In a huge blow for South Africa, fast bowler Vernon Philander has been ruled out of the ongoing Test series against India after twisting his left ankle during a warm-up football game in Bangalore. Philander picked up the knock after stepping on Dean Elgar's foot, and an MRI scan later confirmed that he would be out of action for up to eight weeks.
Philander was seen hobbling in visible distress after what AB de Villiers described as a "very freakish accident". He had to hold on to the shoulders of two members of the support staff, who then carried him back all the way to the dressing room. Following the injury, CSA called up Kyle Abbott, who last played a Test in December 2014, to replace Philander in the squad.
"Vernon rolled his left ankle during practice at the stadium in Bengaluru this morning. He was taken to the hospital for an MRI scan which confirmed an ankle ligament tear which will rule him out of the current series against India," Dr. Mohammed Moosajee, South Africa's team manager, said.
"He will return back to Cape Town this weekend to be assessed by one of Cricket South Africa's specialists. At this moment it is still too early to tell but he will be out for a period of at least six to eight weeks."
Moosajee said that the main target was to ensure Philander recovered in time for the home Tests against England, starting December 26.
"The first Test match against England is six weeks away so it will be a tight schedule to get him ready and rehabilitated to make that Test match. Once he has been assessed back home in Cape Town and a proper programme for physio and rehabilitation has been put into place, we will have a clearer understanding."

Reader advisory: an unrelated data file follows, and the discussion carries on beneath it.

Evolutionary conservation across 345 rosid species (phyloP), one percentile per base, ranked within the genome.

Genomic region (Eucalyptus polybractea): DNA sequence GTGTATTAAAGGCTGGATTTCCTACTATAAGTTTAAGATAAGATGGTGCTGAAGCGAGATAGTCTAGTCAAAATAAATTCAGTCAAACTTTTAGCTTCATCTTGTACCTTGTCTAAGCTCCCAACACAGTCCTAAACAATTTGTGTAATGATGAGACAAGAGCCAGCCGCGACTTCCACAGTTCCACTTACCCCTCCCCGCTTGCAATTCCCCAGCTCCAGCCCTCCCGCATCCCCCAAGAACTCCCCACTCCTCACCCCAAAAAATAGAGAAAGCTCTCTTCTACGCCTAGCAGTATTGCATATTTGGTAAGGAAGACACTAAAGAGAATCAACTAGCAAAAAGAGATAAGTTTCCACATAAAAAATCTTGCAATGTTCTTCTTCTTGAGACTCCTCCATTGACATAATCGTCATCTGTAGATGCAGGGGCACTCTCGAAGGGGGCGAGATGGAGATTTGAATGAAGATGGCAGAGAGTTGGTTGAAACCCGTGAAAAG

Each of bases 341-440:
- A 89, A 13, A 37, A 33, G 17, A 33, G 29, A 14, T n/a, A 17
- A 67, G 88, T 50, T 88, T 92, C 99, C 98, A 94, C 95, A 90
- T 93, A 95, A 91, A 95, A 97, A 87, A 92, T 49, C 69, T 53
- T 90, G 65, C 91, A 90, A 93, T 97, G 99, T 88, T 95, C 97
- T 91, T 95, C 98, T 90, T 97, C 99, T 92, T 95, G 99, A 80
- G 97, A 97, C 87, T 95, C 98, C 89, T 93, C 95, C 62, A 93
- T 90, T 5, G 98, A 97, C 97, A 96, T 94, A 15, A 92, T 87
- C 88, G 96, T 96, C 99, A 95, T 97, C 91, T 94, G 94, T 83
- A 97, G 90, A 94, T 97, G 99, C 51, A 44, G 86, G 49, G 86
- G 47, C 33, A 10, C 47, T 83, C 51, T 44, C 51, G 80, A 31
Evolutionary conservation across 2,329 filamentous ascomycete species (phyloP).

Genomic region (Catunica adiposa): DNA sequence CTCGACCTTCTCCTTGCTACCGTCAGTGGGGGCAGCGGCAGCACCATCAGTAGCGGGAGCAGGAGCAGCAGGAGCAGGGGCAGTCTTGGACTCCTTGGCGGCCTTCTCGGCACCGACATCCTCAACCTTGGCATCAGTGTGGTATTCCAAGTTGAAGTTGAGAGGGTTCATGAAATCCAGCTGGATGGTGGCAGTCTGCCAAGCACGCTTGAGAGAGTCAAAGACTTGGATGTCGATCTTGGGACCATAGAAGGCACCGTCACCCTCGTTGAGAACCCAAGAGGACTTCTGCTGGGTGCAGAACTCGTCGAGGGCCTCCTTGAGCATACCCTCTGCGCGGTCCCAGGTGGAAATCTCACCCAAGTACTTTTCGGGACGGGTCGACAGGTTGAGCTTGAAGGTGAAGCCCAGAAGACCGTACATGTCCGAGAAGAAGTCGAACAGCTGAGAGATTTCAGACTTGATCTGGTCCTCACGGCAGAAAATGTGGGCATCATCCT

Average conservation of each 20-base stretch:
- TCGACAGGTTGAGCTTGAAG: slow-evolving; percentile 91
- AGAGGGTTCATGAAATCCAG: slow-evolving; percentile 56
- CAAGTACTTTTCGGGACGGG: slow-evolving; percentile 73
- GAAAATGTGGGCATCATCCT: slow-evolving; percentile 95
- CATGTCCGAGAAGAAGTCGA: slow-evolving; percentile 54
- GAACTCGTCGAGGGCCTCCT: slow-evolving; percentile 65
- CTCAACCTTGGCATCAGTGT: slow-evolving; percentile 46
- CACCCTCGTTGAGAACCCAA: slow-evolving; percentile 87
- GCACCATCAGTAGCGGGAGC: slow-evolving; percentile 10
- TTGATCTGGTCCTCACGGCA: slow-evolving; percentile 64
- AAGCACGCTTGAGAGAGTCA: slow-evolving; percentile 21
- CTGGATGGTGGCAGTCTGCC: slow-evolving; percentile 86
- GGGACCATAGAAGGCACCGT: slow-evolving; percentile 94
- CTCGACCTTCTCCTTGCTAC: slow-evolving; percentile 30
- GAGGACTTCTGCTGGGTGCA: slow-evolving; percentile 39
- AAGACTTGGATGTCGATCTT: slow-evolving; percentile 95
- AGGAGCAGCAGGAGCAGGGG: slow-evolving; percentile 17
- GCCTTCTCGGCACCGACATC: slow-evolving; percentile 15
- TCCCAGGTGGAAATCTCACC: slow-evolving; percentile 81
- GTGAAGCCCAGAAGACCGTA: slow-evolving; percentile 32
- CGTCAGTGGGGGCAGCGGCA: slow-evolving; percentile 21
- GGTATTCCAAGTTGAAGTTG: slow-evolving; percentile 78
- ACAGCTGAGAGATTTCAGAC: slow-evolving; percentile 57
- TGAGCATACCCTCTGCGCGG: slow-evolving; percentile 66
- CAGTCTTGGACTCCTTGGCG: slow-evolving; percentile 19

Philander has had to contend with the notion that his threat is dulled without help from the conditions, but he was South Africa's most successful seamer on a dry and dusty Mohali track. His nagging line outside the offstump, troubled the Indians more than Dale Steyn or Kagiso Rabada's pace. He would have been hoping to demonstrate more of the same under cloudy skies in Bangalore, where he may have been able to extract some movement.
Philander also provided South Africa with batting stability down the order. He has four Test fifties to his name and was even deployed as an opener in Mohali as South Africa looked for an innovative solution for batting last on a slow surface. Although both Rabada and Abbott have ability with the bat, neither is as proven at this level as Philander is.
Still, South Africa's main concern will be how Rabada or Abbott fit into their attack. Of the three quicks, Philander was the container. Neither Rabada nor Abbott fit that mould. Furthermore they are two very different kinds of bowlers - Rabada offers pace and Abbott swing. There is some good news for the visitors, though. Morne Morkel is fit again after a quad strain ruled him out of the Mohali Test.
So South Africa may have to turn to Simon Harmer to do a holding job and field two specialist spinners for the remainder of the series. That will limit them to six specialist batsmen if they also plan on playing three quicks. If South Africa go the same way as India and play just two seamers. they could add a seventh batsman into their line-up and rely on JP Duminy, who has recovered from injury, Dean Elgar and Stiaan van Zyl to provide part-time bowling options.
South Africa will be sweating as well on the fitness of Steyn, whose participation in the Bangalore Test has been in doubt since he sustained a groin strain last week. He underwent a fitness test at the end of Thursday's training session and had also bowled briefly in the nets in Mohali on Monday, but a CSA release said that a decision on his availability will be taken only after a final test on Friday.